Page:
That’s of course the problem with being out front, and what I imagined Aykut and Faruk were going through. They had decided to run together and hold on to the lead. But lovely though it is to be out front, you simply don’t know how fast your pursuers are going – so you push on harder than might be wise.

Until now, the terrain had been very runnable. But new to 2016, Caner had inserted in a rather technical and simultaneously hilly section smack in the middle of the 80k and about 87k into the main event. Very steep descents which often involved hanging onto tree routes and branches slowed us all down, less for the odd mountain goat. Some might say it was too difficult (it added a minimum of two hours on to most people’s time), but I think it was bloody marvelous, even though I was cursing at the time.

The checkpoints are spaced between 10 and 15k apart – about right for a course of this nature. As to be expected, they were a welcome reprieve and a chance to fill our water bottles, as the warm sun was thirsty work. It was during one of these moments that I noticed third place man, Mehmet Yildirim catching me up.

Cutting short my replen, I hobbled off and spent the next 20kms looking over my shoulder like a man being chased. Just shy of 10kms from the finish, my legs began to object and I regrettably waved Mehmet on with a ‘bravo’. Unbeknown to me, a similar situation had happened several hours early in the main event, where Aykut and Faruk separated. Aykut maintained the lead, finishing in 17hrs 10mins, leaving Mehmet Arslan to claim second place in 17hrs 30 and Faruk third, 18 minutes later.

As I arrived into Iznik I felt like a warrior returning from war. Covered in dust but grinning from ear to ear, I must have looked a strange sight to the Iznik locals who had come to watch the runners roll in.  Knowing that I didn’t have long left, I picked up the pace, even though I was way over what the time I estimated it would take me to run 86kms to cross the finish line 3 seconds shy of ten and a half hours and a full 55 minutes behind Hasan who’d I’d not seen again.

After collecting one of the most fabulous medals I’ve ever seen, a locally made ceramic tile, I made my way back to the edge of the lake I had been standing at almost 24hours previously. Digging into my pocket, I picked out a smooth pedal I’d found in a river bed, and with my last remaining energy, skimmed it along the still smooth waters, trying to count how the bounces. The old man, who I’d seen yesterday, was still here and shuffled over to me.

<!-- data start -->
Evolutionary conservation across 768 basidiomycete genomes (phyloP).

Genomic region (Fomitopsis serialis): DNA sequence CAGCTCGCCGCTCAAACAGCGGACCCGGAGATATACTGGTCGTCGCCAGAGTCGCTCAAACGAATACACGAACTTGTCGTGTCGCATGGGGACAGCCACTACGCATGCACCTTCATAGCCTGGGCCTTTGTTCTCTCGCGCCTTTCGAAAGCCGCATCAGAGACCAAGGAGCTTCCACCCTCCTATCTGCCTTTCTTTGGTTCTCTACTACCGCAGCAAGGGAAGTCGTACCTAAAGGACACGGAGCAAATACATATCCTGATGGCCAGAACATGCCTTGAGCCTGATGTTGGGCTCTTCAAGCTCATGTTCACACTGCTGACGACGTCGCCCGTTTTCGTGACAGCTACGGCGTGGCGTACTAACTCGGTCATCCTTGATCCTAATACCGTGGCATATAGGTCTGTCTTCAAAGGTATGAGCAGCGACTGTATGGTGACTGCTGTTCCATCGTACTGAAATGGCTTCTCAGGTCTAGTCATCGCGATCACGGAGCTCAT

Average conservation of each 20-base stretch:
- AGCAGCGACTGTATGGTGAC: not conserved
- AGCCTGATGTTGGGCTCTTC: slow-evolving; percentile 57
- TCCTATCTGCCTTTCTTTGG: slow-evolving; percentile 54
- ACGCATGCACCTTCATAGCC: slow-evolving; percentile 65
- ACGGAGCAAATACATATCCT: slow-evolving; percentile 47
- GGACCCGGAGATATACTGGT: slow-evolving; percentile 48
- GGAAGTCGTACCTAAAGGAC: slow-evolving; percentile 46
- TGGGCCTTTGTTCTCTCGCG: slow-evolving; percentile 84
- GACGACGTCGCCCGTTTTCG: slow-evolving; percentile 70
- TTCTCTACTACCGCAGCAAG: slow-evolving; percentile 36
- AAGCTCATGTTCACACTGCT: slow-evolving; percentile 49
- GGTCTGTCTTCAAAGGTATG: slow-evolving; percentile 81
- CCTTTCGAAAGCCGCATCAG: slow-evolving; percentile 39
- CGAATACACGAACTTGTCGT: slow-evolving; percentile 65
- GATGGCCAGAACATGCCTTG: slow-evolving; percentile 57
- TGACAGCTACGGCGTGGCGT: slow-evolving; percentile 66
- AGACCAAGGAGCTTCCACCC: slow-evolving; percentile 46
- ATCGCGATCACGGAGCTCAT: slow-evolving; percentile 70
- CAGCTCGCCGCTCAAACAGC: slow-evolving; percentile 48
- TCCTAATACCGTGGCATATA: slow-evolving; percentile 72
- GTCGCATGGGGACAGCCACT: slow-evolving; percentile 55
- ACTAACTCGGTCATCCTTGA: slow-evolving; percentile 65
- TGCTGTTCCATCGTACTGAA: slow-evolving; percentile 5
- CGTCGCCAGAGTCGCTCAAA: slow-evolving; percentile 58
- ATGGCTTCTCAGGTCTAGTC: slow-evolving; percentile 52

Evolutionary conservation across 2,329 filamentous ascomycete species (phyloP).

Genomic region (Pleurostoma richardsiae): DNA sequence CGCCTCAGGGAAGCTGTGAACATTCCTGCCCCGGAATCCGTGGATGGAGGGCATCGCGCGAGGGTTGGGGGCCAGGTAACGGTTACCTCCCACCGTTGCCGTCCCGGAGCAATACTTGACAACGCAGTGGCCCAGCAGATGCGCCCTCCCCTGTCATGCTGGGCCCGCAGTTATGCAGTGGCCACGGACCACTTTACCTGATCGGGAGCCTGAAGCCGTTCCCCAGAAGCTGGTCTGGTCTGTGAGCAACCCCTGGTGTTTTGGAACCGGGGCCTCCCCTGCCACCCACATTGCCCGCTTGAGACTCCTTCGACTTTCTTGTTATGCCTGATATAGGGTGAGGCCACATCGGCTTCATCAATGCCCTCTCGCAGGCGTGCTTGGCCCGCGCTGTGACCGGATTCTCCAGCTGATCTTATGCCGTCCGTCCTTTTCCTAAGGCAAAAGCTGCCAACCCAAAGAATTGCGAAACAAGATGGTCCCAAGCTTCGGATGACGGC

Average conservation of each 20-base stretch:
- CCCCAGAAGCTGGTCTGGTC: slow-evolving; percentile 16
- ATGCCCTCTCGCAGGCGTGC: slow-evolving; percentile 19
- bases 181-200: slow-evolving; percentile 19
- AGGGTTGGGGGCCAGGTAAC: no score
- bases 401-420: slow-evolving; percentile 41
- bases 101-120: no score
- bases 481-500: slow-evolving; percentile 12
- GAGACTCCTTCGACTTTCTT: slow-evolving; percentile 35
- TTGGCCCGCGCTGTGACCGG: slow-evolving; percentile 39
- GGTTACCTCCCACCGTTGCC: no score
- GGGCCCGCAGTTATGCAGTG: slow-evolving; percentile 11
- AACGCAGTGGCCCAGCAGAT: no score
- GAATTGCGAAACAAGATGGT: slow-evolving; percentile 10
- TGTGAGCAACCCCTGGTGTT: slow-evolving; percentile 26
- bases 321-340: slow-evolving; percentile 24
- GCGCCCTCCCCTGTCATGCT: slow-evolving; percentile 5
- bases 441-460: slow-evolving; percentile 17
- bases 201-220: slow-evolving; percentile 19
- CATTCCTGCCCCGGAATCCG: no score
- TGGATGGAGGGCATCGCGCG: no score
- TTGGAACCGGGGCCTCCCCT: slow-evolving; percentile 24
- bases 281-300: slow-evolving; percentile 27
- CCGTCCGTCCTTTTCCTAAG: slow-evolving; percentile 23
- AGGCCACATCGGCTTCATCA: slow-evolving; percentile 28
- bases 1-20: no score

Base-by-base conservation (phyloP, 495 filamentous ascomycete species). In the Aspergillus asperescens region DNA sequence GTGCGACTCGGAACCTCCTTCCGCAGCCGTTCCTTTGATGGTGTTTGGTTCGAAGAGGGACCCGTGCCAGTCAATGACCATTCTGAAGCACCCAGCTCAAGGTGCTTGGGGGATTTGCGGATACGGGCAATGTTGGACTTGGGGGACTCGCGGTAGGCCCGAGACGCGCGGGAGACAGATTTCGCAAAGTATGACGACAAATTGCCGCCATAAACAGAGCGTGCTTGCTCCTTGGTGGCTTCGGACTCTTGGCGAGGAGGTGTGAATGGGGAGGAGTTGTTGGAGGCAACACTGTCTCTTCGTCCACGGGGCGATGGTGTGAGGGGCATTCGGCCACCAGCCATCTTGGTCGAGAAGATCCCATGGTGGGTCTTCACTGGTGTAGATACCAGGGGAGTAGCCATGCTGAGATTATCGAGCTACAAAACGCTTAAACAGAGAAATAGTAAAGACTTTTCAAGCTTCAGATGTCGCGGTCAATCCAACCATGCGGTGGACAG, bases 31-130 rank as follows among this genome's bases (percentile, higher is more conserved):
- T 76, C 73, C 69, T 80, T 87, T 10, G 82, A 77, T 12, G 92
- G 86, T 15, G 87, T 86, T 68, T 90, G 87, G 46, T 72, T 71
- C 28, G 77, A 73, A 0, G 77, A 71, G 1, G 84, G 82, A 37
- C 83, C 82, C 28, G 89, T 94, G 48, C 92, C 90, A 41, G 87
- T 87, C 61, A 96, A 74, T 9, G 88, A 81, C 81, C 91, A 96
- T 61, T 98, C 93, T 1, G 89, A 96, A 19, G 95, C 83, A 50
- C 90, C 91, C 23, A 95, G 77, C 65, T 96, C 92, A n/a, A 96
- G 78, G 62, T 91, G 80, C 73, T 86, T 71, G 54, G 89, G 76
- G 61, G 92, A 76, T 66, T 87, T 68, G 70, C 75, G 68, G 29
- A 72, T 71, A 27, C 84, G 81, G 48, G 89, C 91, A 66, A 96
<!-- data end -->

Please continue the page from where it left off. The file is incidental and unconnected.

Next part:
‘What do you think? You like?’ he asked, his eyes sparkling with curiosity.

‘I loved it’ I replied.  And that’s the truth!

130k results

33 finishers from 58 starters (57% finishers rate)

Men

1st Aykut Çelikbas 17.10:12

2nd Mehmet Arslan 17.30:43

3rd Faruk Kar 17.48:46

Women

Elena Polyakova 22.49:45

Bakiye Duran 24.43:19

80k

65 finishers from 84 starters (77% finishers rate)

Men

1st Hasan Öztürk – 9.35:55

2nd Mehmet Yildirim 10.19:28

3rd Tobias Mews 10.29:57

Women

1st Alessia De Matteis 11.10:28

2nd Martine Nolan 12.02:31

3rd Asli Sertcelik 12.08:23

all images ©jordisaragossa – all rights reserved

IZNIK ULTRA WEBSITE HERE

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Images from the 2015 edition by ©iancorless.com below

BARNES is BACK! The Coastal Challenge 2017 #TCC2017

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2017 UK registrations now open HERE

The Coastal Challenge are pleased to announce that Elisabet Barnes (Sweden/UK)), female winner of the 2015 Marathon des Sables, Oman Desert Marathon and runner up in the 2016, The Coastal Challenge will return once again to Costa Rica in 2017.